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Reviews Categories | Transceivers: HF Amateur HF+6M+VHF+UHF models - not QRP <5W | Swan 350C Help


Reviews Summary for Swan 350C
Swan 350C Reviews: 5 Average rating: 4.2/5 MSRP: $350.00
Description: A 350 watt transciver covering 80 through 10 meters.
Product is not in production.
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K7DAA Rating: 5/5 Aug 25, 2014 04:17 Send this review to a friend
Great old rig  Time owned: more than 12 months
I got my 350C as a 16th birthday present from my grandfather, who was never a ham, but who understood my radio passion. It was a great rig that was rock solid, and didn't drift at all after a decent warm up.

The only thing I ever really missed was the lack of an RIT, which would have allowed me to better follow the others that either drifted badly, or those who could never quite figure how to zero beat an SSB signal!
 
KC5EJT Rating: 5/5 Aug 9, 2008 10:59 Send this review to a friend
GREAT  Time owned: 3 to 6 months
This radio is a great example of efficient design using 1960's technology, something the average guy could afford. Some very clever design techniques. But no, it doesn't compete with todays radios, and you do have to TUNE it and it won't splatter or cause TVI.

A VERY solid design with NO technical issues except VFO drift with age. Most guys tackle this the wrong way, it's frequently a problem with the VFO bandswitch, it just needs cleaned.

The one I got has the reverse Sideband option installed, but I can't imagine I would ever use it.

Excellent receive selectivity, not as good as collins, or a modern DSP rig, but fantastic selectivity and sensitivity for a 60's vintage radio.

Appliance operators, and CBer's won't like it but it's a great vintage radio for real HAMS. And they can be had pretty cheap on Ebay these days.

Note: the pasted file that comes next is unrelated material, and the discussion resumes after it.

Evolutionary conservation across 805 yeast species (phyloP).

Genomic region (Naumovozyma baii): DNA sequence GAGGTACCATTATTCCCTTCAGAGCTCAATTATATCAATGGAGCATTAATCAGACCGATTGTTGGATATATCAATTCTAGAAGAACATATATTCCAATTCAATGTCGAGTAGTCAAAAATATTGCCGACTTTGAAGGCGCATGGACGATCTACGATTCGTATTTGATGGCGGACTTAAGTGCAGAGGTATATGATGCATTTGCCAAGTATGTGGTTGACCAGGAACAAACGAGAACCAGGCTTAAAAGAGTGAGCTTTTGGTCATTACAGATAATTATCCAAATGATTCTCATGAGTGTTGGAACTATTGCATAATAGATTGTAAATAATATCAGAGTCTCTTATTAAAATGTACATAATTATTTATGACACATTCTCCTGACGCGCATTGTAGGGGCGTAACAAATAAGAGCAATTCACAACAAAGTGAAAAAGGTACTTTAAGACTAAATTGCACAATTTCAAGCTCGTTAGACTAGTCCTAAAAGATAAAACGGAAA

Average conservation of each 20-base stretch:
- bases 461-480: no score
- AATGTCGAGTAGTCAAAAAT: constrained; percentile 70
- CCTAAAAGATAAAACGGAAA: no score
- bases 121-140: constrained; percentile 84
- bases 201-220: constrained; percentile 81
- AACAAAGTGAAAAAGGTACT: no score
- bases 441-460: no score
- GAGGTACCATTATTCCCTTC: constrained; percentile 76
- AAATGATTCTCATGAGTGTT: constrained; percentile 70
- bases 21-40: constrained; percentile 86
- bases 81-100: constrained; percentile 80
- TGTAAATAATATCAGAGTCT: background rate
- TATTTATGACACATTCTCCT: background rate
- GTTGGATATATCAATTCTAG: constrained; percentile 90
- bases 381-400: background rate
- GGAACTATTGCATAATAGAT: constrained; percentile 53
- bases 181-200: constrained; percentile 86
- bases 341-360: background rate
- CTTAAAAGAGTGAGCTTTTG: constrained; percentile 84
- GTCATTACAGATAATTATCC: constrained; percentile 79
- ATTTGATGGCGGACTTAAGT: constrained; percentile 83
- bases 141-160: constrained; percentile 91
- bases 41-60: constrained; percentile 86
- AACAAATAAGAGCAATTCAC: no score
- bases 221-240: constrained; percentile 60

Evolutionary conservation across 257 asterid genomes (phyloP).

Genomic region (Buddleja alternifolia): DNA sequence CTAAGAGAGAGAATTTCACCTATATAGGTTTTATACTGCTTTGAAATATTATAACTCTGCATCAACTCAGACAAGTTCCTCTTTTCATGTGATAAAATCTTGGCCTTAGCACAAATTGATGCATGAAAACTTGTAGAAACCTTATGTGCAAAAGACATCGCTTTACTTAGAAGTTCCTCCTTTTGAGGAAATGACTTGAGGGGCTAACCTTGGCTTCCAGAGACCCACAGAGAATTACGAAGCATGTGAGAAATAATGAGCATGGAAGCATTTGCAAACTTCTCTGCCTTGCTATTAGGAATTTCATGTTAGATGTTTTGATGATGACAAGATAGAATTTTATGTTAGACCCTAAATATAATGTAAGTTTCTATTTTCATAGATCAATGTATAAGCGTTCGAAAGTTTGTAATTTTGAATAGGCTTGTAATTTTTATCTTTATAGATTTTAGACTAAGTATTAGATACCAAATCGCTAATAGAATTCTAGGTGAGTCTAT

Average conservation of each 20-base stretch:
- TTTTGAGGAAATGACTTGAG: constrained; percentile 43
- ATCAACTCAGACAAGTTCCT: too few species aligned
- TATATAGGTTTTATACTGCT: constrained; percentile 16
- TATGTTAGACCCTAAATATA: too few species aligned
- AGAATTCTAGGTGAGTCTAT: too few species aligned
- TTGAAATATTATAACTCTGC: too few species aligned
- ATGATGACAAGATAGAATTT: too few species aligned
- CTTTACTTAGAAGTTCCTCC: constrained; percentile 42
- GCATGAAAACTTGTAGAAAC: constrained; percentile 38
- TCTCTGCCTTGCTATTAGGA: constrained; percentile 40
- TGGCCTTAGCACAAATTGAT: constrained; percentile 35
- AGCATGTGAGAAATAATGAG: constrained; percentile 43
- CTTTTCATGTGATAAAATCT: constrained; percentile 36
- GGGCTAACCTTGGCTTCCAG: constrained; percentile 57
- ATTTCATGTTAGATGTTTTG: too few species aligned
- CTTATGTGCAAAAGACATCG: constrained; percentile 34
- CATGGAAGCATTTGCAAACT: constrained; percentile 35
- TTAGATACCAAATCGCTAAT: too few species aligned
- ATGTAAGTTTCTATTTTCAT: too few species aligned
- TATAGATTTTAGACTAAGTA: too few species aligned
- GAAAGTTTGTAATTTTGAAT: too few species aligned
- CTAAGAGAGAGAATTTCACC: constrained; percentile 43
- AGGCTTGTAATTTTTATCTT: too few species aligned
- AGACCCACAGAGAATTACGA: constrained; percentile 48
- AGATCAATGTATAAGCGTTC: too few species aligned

N5RNY Rating: 1/5 Oct 30, 2006 14:54 Send this review to a friend
doesn't compete today  Time owned: 6 to 12 months
Bought one of these about 20 years ago, it drifted badly, had poor filtering on tx and rx, and as I recall, only did CW and normal SSB (no reverse SSB).

I had to run an inline filter to keep it from 'wrecking' all the electronics in my house, including my alarm system. I earned my 'WATTS' award running this radio. (WATTS=Worked all Televisions, Telephones, and Stereos)

Also, ops who were 30 kc above or below me would qsy to my freq just to tell me (sometimes nicely, sometimes not) that I was splattering badly. Yes, I 'may' have improperly tuned it now and then, and yes, it 'may' have had some technical issues, but hey, modern radios dont do this crap! And talk about wide receive...NO filtering whatsoever! Traded it off, never looked back.

Interesting boat anchor, but dont put it on the air.
 
WB0FDJ Rating: 5/5 Apr 4, 2006 12:52 Send this review to a friend
Solid, basic, dependable  Time owned: 6 to 12 months
From 1972-73 a 350 was the club station for K0UDL, NW Mo State University's ARC, courtesy of one of our members,(K0TR). It's not a fancy radio, but it was built like a tank and had that crystal clear audio quality that the OT's will recall. Running a dipole at (maybe) 20 feet, we logged a lot of time on the 350. As I recall ours didn't have either a CW sidetone or any signficant filters. No matter, for SSB ragchews it was a definite winner. This was the jeep of radios; no frills, but you always got where you wanted to go with a minimum of fuss.
 
WA6IPD Rating: 5/5 May 11, 2005 14:03 Send this review to a friend
A great radio in the 60s a great radio today.  Time owned: more than 12 months
The Swan 350C was one of the best in its day, 350 watts 80-10 meters. The above photo is my Swan which I purchased new in the late 60s, I picked it up at the factory in Oceanside CA. The cost was $350.00 with the matching 117XC power supply and it was as small as some of todays rigs. They used television sweep tubes as finals and some amateurs had problems burning them up during tune-up, but I never had that problem and the original tubes are still in mine. The 60s was a very exciting time in amateur radio for many of us, up until the 350 I like others had built all my receivers and transmitters but now I was working stations I could only dream about working on amplitude modulation. Each night I ran phone patches for the men in Antarctica and when we went to the moon I ran patches for the men on the recovery ships in the Pacific, the 350 opened the world to us at a cost everyone could afford. Its a great radio, reliable, fun to use and played an important part in the history of amateur radio.
 


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